The Chiricahua Mountains of southeastern Arizona where once the site of very explosive volcanic eruptions. They now host some very interesting rock formations including hoodoos, rock spires, and balanced rocks. (All are erosional forms which develop into fantastic pinnacles, towers and grotesques shapes. Hoodoos have a cap rock.)
Like the Tucson Mountains, the Chricahuas have had several periods of volcanism. The principal and most explosive episode began about 27 million years ago.
As described by the U.S. Geological Survey (see reference below), “a large mass of magma accumulated within a few miles of the surface, forming a magma chamber” just to the south of where Chiricahua National Monument occurs in the northern part of the range.
“Eventually, the overlying rock ruptured and the resulting decrease in confining pressure allowed volatiles (mostly water vapor and carbon dioxide) to separate from the magma and form gas bubbles. Foaming magma formed pumice and expanded as much as 50 times in volume, causing a series of large explosive eruptions. The eruptions blew more than 100 cubic miles of magma out of the volcano and buried a region of at least 1,200 square miles in a thick blanket of hot ash and pumice. For comparison, the 1980 eruption of Mount St. Helens produced only one tenth of a cubic mile of magma and the 1991 eruption of Mount Pinatubo in the Philippines, which was one of the largest eruptions of the century, produced only about one cubic mile of magma.”
The USGS report notes, “The eruption produced boiling clouds of very hot (greater than 1,000°F) ash, pumice, rock fragments, and gas that were propelled into the atmosphere and across the land surface at speeds of 50 to more than 100 miles an hour, scouring everything in their paths like superheated jets from a sandblaster. As the clouds lost gas and deflated, they became more dense and flowed downslope from the volcano as pyroclastic flows that ponded in valleys to form thick deposits of steaming ash and pumice.” As the still-hot ash and pumice came to rest is compacted and fuse into a rock geologists call welded tuff.
Eruption of that great volume of magma caused the magma chamber to collapse in on itself to form a caldera (now called the Turkey Creek caldera) that was about 12 miles in diameter and at least 5,000 feet deep. The caldera was partially filled by some of the just-erupted ash and by subsequent eruptions. See geologic map below.
Following the explosive ash eruption, an eruption of less-volatile lava covered most of the caldera and prevented much of the tuff from being eroded away.
During the 20 million years following eruptions, large faults cut the volcanic edifice and dropped part of it down to form the San Simon Valley on the east and the Sulphur Springs Valley on the west.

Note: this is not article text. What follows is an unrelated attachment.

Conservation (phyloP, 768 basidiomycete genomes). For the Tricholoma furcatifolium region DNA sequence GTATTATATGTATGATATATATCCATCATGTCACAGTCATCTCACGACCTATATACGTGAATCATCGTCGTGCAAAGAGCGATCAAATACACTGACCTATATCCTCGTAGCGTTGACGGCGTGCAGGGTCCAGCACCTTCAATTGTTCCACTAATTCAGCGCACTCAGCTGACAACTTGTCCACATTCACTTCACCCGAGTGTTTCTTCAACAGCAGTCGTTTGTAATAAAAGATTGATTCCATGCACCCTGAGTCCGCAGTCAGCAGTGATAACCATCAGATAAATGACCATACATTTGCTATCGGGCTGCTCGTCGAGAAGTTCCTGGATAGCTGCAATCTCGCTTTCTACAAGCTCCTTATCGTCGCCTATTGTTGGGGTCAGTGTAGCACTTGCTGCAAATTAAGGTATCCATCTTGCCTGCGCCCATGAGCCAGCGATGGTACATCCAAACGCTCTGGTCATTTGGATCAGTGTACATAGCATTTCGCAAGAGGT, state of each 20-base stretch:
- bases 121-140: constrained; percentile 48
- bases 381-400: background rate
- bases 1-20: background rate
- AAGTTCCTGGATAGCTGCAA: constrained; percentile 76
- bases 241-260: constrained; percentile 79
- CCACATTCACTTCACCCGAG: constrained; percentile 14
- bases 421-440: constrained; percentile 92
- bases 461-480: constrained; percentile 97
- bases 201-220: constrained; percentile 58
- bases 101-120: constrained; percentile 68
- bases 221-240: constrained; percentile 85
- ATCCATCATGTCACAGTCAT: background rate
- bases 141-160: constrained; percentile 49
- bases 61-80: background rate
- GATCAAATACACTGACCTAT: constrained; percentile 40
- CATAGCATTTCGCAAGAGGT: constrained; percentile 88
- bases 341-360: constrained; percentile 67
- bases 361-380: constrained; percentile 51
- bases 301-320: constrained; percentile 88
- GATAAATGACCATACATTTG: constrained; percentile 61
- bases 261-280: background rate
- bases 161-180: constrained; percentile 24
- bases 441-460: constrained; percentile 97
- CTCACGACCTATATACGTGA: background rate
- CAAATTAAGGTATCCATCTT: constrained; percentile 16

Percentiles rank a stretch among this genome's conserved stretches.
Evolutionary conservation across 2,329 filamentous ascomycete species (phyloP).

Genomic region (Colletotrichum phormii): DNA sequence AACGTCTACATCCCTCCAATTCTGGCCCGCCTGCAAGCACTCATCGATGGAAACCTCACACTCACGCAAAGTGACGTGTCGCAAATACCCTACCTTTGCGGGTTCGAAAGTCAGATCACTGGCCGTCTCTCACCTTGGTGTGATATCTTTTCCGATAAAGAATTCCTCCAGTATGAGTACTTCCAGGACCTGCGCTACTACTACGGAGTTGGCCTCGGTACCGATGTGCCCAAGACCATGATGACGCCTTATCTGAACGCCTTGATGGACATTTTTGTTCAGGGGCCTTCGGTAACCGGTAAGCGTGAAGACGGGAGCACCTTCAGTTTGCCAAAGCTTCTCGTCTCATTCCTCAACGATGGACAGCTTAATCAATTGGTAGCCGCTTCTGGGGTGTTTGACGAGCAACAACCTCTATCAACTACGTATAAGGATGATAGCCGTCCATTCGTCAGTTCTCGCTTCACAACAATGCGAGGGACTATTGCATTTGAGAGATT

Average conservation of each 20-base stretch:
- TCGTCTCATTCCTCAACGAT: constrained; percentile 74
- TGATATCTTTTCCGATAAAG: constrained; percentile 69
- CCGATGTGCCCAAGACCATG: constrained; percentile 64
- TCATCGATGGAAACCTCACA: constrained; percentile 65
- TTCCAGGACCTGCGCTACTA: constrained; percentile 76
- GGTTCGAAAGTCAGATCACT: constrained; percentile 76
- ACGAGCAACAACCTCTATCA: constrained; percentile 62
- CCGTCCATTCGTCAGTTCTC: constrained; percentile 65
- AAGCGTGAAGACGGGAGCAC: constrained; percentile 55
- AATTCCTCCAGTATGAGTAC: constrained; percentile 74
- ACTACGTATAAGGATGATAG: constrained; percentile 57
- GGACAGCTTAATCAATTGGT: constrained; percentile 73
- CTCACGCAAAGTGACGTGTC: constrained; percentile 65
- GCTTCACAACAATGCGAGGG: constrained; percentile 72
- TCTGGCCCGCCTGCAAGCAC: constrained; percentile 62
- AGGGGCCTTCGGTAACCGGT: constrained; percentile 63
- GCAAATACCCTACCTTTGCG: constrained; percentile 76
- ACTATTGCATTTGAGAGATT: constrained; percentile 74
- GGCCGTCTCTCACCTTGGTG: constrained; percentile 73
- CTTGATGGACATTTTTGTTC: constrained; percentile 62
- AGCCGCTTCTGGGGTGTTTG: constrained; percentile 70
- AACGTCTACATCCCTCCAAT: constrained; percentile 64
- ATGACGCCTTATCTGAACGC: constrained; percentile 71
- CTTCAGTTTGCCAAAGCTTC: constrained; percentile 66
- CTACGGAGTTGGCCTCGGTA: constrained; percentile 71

Also during that time, water and wind eroded the welded tuff along fractures to produce the weird shapes we see today. The USGS opines, “Recent study has shown that contrary to previous ideas, the joints were not produced as the tuff was squeezed and fractured between faults, as if in a vise. If that were the case, one would expect to see a systematic pattern in the orientation of the joints. Instead, the joint directions vary widely and they curve, features that indicate they resulted mainly from contraction brought about by the original cooling of the tuff. Cooling joints form at right angles to surfaces where heat is removed from a lava flow or tuff layer; these are mainly the top and bottom surfaces and the resulting joints are usually vertical planes. The intersection of joint planes form rock columns.”
The USGS calculates that the rock spires and columns are about 2.4 million years old based on the local erosion rate of the tuff. And, they say, “Surprisingly, the columns are quite strong, and even the ‘balanced rocks’ are not as fragile as they appear. Engineering analysis shows that the columns are well within their mechanical failure limits for static load; they are not about to fail under their own weight. In fact, the 187-foot-high Totem Pole could be suspended upside-down without breaking. Dynamic failure is much more likely, in which columns would be ‘knocked over’ by a lateral force. Lateral forces occur during earthquakes, but surprisingly, few of the columns appear to have been destroyed by the nearby magnitude 7.2Pitaicachi earthquake of 1887, despite widespread damage to buildings in the region. Perhaps, a ‘tuned’ frequency of earthquake ground waves is required to get the columns swaying enough to fall.”
Pallister, J.S., du Bray, E.A., and Hall, D.B., 1997, Guide to the Volcanic Geology of Chiricahua National Monument and Vicinity, Cochise County, Arizona, USGS MAP I-2541